VM-26, a semisynthetic derivative of podophyllotoxin resin, is a cell cycle–specific cytotoxic drug, damaging DNA and inducing cellular apoptosis . Overexpression of CERS1 or adding exogenous of C18-ceramide reduced glioma cell viability, at least partially by enhancing cell death. This enhanced cell death by overexpression of CERS1 or exogenous of C18-ceramide prompted us to investigate whether U251 and A172 cells receiving such treatments were also more sensitive to the antitumor drug VM-26. The effects of overexpression of CERS1 and treatment of VM-26 on cell viability inhibition were examined using a CCK-8 assay. As seen in Figure 7A, treatment with CERS1 in the presence of increasing concentrations of VM-26 for 48h synergistically inhibited the growth of U251 cells. Interestingly, the combination of VM-26 with higher concentrations (400 ng/μl) of CERS1 showed antagonism. Then, by Annexin V/7-AAD assay, the group treated with both CERS1 overexpression and VM-26 also increased the amount of apoptosis cells compared with the group treated with VM-26 alone (Figure 7C, 7E). Similar results showed that adding exogenous C18-ceramide had the same effect in combination with VM-26 by CCK-8 and Annexin V/7-AAD assays (Figure 7B, 7D, 7F). In addition, a BrdU incorporation assay was used to determine cell growth. VM-26 remarkably reduced the proliferation of both U251 and A172 cells. Furthermore, overexpression of CERS1 or adding exogenous C18-ceramide combined with VM-26 induced a stronger reduction of cell growth in U251 and A172 cells (Figure 7G). Thus, CERS1 and C18-ceramide potentially delayed the growth of gliomas cells and inhibited the DNA synthesis. But, these combination treatment did not affect the C18-ceramide level, as well as the induction of ER stress and autophagy compared with CERS1 alone (Supplementary Figure 6A-6D). Taken together, overexpression of CERS1 or adding exogenous of C18-ceramide increased the sensitivity of U251 and A172 glioma cells to VM-26.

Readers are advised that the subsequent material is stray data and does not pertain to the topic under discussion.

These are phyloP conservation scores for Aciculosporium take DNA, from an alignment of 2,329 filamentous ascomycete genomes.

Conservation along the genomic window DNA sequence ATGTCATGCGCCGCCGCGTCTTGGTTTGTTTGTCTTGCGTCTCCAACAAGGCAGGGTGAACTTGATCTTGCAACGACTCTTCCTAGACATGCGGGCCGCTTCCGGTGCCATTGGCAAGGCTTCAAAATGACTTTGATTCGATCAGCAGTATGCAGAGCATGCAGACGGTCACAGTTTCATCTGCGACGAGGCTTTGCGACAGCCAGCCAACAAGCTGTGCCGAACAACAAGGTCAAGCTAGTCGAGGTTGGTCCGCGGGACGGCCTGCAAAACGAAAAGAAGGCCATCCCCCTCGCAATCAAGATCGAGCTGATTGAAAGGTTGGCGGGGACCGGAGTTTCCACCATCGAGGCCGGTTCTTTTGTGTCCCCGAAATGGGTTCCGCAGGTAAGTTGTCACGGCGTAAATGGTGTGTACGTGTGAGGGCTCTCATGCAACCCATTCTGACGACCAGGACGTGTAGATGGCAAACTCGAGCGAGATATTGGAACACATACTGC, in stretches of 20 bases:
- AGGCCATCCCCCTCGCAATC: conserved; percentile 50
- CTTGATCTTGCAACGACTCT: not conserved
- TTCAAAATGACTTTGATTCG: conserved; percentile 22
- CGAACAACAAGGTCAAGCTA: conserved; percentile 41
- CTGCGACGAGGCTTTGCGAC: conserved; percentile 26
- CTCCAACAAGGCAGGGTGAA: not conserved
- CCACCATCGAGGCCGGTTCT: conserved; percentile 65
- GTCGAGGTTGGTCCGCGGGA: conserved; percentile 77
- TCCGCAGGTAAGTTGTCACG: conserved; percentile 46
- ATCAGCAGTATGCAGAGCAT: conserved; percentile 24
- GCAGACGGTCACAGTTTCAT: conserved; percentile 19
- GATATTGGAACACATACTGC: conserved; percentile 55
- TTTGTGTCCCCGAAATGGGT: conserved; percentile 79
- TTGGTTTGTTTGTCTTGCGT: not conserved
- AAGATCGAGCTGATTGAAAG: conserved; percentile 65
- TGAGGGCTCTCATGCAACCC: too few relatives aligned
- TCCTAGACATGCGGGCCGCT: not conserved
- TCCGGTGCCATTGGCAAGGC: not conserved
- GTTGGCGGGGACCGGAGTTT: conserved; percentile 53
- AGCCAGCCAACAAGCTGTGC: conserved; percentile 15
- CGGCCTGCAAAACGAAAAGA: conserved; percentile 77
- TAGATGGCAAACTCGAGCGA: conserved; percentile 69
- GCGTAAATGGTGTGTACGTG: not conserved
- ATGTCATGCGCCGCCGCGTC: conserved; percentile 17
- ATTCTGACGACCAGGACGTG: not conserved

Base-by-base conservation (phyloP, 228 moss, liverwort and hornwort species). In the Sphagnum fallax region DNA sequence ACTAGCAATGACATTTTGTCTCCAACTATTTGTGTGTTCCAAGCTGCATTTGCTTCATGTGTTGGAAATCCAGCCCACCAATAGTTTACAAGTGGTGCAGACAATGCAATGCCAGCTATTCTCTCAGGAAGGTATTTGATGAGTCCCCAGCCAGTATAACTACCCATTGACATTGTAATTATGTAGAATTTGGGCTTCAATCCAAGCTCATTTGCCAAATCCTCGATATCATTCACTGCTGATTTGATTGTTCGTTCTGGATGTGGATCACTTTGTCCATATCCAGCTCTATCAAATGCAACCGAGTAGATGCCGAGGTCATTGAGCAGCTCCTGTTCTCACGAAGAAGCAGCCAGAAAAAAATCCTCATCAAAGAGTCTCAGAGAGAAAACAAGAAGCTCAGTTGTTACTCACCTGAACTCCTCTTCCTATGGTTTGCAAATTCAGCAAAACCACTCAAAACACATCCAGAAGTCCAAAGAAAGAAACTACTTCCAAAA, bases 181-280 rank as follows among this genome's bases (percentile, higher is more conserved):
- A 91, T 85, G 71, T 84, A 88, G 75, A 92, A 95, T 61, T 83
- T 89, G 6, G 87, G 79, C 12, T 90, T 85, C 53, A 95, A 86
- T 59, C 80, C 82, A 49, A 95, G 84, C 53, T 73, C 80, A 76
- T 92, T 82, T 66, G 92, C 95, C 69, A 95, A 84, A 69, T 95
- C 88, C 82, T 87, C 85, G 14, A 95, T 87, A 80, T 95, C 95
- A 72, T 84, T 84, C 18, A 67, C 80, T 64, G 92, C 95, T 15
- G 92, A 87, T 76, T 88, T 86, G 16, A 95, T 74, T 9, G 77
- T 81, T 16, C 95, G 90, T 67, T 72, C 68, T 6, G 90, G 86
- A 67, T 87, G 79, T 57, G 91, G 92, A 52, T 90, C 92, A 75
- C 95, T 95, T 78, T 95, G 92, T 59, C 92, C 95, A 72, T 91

Figure 7: Overexpression of CERS1 and exogenous C18-ceramide increases the chemosensitivity to VM-26 in U251 and A172 glioma cells. (A) Synergistic interactions of overexpression of CERS1 and VM-26 in the inhibition of cell viability were examined by quantitative isobologram studies. The IC50 concentrations of CERS1 plasmid in the presence of increasing concentrations of VM-26 were determined by CCK-8 assays, and the data were plotted in isobolograms. A straight line joining points on x- and y-axes represents the IC50 concentrations of transfection CERS1 plasmid and VM-26 alone. The points on the isobologram representing the IC50 values of VM-26 obtained in the transfection of 100, 200, and 400 ng/μl CERS1 plasmid fell within the left of the straight line, which indicates synergism. (B) Synergistic interactions of exogenous C18-ceramide and VM-26 in the inhibition of cell viability were examined by quantitative isobologram studies. The IC50 concentrations of exogenous C18-ceramide in the presence of increasing concentrations of VM-26 were determined by CCK-8 assays, and the data were plotted in isobolograms. A straight line joining points on x- and y-axes represents the IC50 concentrations of exogenous C18-ceramide and VM-26 alone. The points on the isobologram representing the IC50 values of VM-26 obtained in the present of 4, 8, and 16 μM exogenous C18-ceramide fell within the left of the straight line, which indicates synergism. (C) Effect of CERS1 overexpression and VM-26 treatment on the cell death of U251 (0.25 μM VM-26) and A172 (10 μM VM-26) cells for 48h. (D) Effect of exogenous C18-ceramide (20 μM) and VM-26 treatment on the cell death of U251 (0.25 μM VM-26) and A172 (10 μM VM-26) cells for 48h. (E) Quantitative analysis of CERS1 overexpression and VM-26 treatment on cell death of U251 (0.25 μM VM-26) and A172 (10 μM VM-26) cells for 48h. (F) Quantitative analysis of exogenous C18-ceramide (20 μM) on cell death of U251 (0.25 μM VM-26) and A172 (10 μM VM-26) cells for 48h. (G) Cell growth of control, VM-26 group, VM-26/CERS1 group and VM-26/C18-ceramide (20 μM) group in U251 (0.25 μM VM-26) and A172 (10 μM VM-26) cells for 48h detected by BrdU incorporation assay. Statistical significance between VM-26 CERS1/C18-ceramide group and VM-26 group was analyzed using the two-tailed Student’s t-test of means. Values represent the means ± SD, n = 3 independent experiments. Compared with VM-26, *P < 0.05, **P < 0.01, ***P < 0.001.